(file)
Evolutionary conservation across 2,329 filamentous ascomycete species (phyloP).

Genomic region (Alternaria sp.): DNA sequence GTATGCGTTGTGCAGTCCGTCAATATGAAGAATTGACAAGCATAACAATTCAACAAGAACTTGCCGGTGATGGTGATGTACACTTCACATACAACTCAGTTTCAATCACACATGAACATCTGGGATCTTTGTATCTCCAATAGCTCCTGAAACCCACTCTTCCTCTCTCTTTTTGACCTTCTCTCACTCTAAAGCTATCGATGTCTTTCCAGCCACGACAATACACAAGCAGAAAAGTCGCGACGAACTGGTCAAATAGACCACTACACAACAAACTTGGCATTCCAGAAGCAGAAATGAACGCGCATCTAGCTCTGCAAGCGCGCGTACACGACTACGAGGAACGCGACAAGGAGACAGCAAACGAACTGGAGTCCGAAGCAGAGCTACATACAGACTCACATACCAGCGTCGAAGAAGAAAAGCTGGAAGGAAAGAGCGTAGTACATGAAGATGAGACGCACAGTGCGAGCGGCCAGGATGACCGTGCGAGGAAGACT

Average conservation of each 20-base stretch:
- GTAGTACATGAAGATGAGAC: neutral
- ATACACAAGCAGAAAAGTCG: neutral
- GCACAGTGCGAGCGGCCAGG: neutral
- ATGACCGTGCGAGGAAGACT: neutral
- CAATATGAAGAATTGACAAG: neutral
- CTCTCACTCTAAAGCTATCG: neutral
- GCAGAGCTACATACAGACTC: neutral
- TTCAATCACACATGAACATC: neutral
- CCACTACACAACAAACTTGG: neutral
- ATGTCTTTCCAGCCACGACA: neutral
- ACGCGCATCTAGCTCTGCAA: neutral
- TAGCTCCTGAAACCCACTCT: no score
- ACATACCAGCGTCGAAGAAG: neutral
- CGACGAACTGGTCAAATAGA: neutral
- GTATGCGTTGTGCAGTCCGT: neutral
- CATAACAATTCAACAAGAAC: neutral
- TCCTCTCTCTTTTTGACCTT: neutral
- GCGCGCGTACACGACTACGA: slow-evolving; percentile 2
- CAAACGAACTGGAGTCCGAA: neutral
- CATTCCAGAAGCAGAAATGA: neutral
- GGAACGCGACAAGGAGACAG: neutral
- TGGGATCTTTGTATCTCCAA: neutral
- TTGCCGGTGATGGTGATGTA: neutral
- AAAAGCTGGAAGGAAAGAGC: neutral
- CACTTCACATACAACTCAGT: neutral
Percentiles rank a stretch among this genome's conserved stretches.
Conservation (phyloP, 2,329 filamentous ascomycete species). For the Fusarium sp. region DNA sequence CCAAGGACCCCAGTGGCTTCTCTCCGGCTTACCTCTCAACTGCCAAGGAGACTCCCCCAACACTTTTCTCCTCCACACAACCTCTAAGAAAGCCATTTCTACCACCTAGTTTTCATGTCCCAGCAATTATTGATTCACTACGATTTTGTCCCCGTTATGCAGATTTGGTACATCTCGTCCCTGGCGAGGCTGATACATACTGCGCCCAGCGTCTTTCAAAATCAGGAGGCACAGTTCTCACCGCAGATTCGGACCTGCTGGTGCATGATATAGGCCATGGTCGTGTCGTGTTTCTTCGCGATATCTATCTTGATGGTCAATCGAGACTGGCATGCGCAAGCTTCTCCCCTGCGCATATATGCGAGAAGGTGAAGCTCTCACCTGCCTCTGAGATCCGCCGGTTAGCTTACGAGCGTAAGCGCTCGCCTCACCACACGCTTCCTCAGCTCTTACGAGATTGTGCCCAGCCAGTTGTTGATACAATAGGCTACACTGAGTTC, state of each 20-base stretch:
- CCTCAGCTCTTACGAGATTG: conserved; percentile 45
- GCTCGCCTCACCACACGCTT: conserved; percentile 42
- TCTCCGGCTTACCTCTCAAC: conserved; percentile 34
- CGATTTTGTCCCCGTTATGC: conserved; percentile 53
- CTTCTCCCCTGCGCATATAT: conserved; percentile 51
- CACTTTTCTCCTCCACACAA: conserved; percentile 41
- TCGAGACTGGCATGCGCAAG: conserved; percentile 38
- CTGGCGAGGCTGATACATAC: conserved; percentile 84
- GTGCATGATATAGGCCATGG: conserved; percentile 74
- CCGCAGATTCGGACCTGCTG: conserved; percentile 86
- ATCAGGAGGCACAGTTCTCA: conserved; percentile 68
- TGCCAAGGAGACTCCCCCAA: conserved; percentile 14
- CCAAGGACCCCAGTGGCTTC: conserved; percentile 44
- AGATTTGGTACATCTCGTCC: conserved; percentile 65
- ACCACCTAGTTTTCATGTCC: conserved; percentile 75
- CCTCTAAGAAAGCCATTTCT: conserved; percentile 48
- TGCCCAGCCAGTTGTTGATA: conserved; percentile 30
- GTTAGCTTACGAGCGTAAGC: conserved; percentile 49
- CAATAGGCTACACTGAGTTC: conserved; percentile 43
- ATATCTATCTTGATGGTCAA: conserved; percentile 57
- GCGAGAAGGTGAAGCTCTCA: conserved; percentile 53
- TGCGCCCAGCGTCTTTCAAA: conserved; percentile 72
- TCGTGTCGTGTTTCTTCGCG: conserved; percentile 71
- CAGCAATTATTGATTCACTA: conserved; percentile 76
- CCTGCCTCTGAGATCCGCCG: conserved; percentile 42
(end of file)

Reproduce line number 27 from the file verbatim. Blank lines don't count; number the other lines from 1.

- AAAAGCTGGAAGGAAAGAGC: neutral